6. Di Rienzo JA, Casanoves F, Balzarini MG, González L, Tablada M, Robledo CW (2015) InfoStat version 2015. Grupo InfoStat, FCA, Universidad Nacional de Córdoba, Argentina.
  7. Fernández A, Krapovickas A (1994) Cromosomas y evolución en Arachis (Leguminosae). Bonplandia 8:187–220Google Scholar
  8. Friend SA, Quandt D, Tallury SP, Stalker HT, Hilu KW (2010) Species, genomes, and section relationships in the genus Arachis (Fabaceae): a molecular phylogeny. Plant Syst Evol 290:185–199CrossRefGoogle Scholar
  9. Garcia S, Garnatje T, Pellicer J, McArthur ED, Yakovlev SS, Vallés J (2009) Ribosomal DNA, heterochromatin, and correlation with genome size in diploid and polyploid North American endemic sagebrushes (Artemisia, Asteraceae). Genome 52:1012–1024CrossRefPubMedGoogle Scholar
  10. Gimenes MA, Lopes CR, Valls JFM (2002) Genetic relationships among Arachis species based on AFLP. Genet Mol Biol 25:349–353CrossRefGoogle Scholar
  11. Gregory WC, Gregory MP (1979) Exotic germplasm of Arachis L. interspecific hybrids. J Heredity 70:185–193CrossRefGoogle Scholar
  12. Gregory WC, Gregory MP, Krapovickas A, Smith BW, Yarbrough JA (1973) Structures and genetic resources of peanuts. In: Wilson CT (ed) Peanuts—culture and uses. Am Peanut Res and Educ Assoc, Stillwater, pp 47–133Google Scholar
  13. Greilhuber RJ, Speta F (1976) C-banded karyotypes in the Scilla hohenackeri group, S. persica and Puschkinia (Liliaceae). Plant Syst Evol 126:149–188CrossRefGoogle Scholar
  14. Hoshino AA, Bravo JP, Angelici CM, Barbosa AVG, Lopes CR, Gimenes MA (2006) Heterologous microsatellite primer pairs informative for the whole genus Arachis. Genet. Mol Biol 29:665–675Google Scholar
  15. Jahnavi MR, Murty UR (1985) A preliminary pachytene analysis of two species of Arachis L. Theor Appl Genet 70:157–165PubMedGoogle Scholar
  16. Krapovickas A, Gregory WC (1994) Taxonomía del género Arachis (Leguminosae). Bonplandia 8:1–186Google Scholar
  17. Krishnan P, Sapra VT, Soliman KM, Zipf A (2001) FISH mapping of the 5 S and 18S-28 S rDNA loci in different species of Glycine. J Heredity 92:295–300CrossRefGoogle Scholar
  18. Lavia GI (2000) Chromosome studies in wild Arachis (Leguminosae). Caryologia 53:277–281CrossRefGoogle Scholar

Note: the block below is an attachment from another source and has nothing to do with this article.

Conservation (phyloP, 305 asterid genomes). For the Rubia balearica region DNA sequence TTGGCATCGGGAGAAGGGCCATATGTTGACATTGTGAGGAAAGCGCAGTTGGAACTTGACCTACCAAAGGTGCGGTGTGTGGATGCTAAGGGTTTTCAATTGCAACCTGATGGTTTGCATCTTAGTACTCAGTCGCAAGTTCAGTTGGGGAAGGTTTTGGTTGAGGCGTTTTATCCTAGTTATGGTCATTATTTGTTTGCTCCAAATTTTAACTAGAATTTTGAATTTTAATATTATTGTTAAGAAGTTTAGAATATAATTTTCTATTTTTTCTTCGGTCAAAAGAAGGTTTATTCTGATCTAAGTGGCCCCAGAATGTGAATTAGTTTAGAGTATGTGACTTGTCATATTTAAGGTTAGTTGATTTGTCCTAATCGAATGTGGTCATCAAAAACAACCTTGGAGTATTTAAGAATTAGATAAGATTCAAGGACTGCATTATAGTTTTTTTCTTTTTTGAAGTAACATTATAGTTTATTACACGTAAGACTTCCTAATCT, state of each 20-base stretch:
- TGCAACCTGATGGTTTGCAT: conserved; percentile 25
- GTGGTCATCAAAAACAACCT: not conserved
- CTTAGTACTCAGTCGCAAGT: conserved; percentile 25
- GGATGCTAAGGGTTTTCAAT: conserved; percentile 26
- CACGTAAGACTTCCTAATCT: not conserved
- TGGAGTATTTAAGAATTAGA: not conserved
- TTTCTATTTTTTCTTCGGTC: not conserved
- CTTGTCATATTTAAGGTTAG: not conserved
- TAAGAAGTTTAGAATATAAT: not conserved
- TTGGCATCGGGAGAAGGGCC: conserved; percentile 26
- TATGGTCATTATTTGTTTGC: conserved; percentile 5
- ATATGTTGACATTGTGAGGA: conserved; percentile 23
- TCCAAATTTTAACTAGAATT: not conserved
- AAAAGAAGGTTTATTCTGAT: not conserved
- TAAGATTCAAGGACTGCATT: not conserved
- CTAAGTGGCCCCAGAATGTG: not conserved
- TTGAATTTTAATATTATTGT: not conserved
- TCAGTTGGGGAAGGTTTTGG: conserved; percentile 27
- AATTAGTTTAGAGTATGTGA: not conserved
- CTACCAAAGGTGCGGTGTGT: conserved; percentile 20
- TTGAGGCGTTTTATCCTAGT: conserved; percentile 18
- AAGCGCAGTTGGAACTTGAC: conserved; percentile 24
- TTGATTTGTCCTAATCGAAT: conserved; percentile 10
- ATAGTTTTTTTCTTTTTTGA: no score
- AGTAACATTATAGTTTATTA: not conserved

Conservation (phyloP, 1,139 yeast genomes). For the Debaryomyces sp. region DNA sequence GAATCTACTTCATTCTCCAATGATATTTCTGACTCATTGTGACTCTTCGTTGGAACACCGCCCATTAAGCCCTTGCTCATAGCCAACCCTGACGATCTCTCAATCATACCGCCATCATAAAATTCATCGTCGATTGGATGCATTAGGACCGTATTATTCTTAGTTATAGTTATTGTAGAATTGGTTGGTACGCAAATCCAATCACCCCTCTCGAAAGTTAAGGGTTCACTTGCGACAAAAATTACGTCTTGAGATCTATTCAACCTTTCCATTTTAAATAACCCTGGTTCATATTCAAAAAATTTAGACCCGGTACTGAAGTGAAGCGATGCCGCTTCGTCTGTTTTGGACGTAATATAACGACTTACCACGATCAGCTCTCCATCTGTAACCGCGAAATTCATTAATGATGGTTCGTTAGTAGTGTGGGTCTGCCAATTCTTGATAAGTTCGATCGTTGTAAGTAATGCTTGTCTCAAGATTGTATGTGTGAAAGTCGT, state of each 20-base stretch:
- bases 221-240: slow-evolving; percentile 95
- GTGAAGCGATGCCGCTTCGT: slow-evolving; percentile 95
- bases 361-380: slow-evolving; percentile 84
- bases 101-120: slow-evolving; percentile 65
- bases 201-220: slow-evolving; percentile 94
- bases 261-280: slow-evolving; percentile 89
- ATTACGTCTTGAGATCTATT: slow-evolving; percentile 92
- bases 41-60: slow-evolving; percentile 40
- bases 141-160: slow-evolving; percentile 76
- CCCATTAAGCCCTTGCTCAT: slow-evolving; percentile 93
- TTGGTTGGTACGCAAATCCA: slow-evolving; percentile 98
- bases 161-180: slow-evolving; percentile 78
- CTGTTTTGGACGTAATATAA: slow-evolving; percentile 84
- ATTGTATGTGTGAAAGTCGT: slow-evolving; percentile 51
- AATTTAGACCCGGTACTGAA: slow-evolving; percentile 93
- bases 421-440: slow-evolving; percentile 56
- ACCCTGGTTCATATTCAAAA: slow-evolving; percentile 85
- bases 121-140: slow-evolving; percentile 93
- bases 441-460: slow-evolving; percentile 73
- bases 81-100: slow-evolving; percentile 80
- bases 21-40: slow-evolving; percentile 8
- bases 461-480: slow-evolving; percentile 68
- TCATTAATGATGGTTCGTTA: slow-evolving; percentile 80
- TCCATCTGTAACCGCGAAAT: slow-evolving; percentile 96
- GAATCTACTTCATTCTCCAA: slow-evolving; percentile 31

19. Lavia GI, Fernández A, Seijo JG (2008) Cytogenetic and molecular evidences on the evolutionary relationships among Arachis species. In: Sharma AK, Sharma A (eds) Plant genome: biodiversity and evolution, vol 1E. Science Publishers, Calcutta, pp 101–134Google Scholar
  20. Lavia GI, Ortiz AM, Fernández A, Seijo JG (2011) Origin of triploid Arachis pintoi Krapov. and W.C. Gregory (Leguminosae) by autopolyploidy evidenced by FISH and meiotic behavior. Ann Bot 108:103–111CrossRefPubMedPubMedCentralGoogle Scholar
  21. Levan A, Fredga K, Sandberg AA (1964) Nomenclature for centromeric position on chromosomes. Hereditas 52:201–220CrossRefGoogle Scholar
  22. Li R, Taylor S, Jenkins G (2001) Unravelling the phylogeny of tetraploid Vicia amoena (Fabaceae) and its diploid relatives using chromosomal landmarks. Hereditas 134:219–224CrossRefPubMedGoogle Scholar
  23. Lim KY, Matyasek R, Kovarik A, Leitch A (2007) Parental origin and genome evolution in the allopolyploid Iris versicolor. Ann Bot 100:219–224CrossRefPubMedPubMedCentralGoogle Scholar
  24. Mallikarjuna N (2004) Meiotic study of intersectional hybrids between Arachis hypogaea, A. duranensis and A. diogoi with A. glabrata. IAN 24:7–8Google Scholar
  25. Moscone EA, Matzke MA, Matzke AJM (1996) The use of combined FISH/GISH in conjunction with DAPI counterstaining to identify chromosomes containing transgene inserts in amphidiploid tobacco. Chromosoma 105:231–236CrossRefGoogle Scholar
  26. Muir JP, Butler TJ, Ocumpaugh WR, Simpson CE (2010) ‘Latitude 34’, a perennial peanut for cool, dry climates. J Plant Reg 4:106–108CrossRefGoogle Scholar
  27. Nielen S, Almeida LM, Carneiro VTC, Araujo ACG (2010) Physical mapping of rDNA genes corroborates allopolyploid origin in apomitic Brachiaria brizantha. Sex Plant Reprod 23:45–51CrossRefPubMedGoogle Scholar